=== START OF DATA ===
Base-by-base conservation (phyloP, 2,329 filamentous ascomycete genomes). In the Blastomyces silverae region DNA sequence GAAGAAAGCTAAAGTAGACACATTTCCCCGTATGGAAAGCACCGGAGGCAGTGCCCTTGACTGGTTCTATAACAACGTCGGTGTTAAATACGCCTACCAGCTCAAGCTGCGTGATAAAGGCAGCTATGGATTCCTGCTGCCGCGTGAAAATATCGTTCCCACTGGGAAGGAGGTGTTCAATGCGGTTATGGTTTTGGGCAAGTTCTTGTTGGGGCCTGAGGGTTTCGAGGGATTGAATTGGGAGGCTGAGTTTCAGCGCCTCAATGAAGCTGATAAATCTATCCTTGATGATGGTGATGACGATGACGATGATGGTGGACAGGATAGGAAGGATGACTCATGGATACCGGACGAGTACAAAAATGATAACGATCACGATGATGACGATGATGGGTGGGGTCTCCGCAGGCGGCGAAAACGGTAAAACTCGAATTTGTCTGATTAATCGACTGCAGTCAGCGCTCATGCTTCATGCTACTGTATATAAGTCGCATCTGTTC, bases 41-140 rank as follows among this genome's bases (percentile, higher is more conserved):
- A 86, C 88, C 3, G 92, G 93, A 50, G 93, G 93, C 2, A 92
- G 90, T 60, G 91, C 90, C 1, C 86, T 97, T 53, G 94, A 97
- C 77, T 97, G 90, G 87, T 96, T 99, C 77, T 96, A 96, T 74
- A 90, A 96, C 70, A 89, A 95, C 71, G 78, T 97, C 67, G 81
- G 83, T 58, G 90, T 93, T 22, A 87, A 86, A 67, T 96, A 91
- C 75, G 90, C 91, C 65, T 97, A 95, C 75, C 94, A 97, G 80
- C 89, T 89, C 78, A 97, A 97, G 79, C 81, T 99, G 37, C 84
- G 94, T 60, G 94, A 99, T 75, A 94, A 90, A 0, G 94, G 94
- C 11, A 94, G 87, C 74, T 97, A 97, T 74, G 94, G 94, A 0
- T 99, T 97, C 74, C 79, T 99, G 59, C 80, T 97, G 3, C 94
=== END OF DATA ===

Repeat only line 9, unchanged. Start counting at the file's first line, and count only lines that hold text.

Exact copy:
- G 94, T 60, G 94, A 99, T 75, A 94, A 90, A 0, G 94, G 94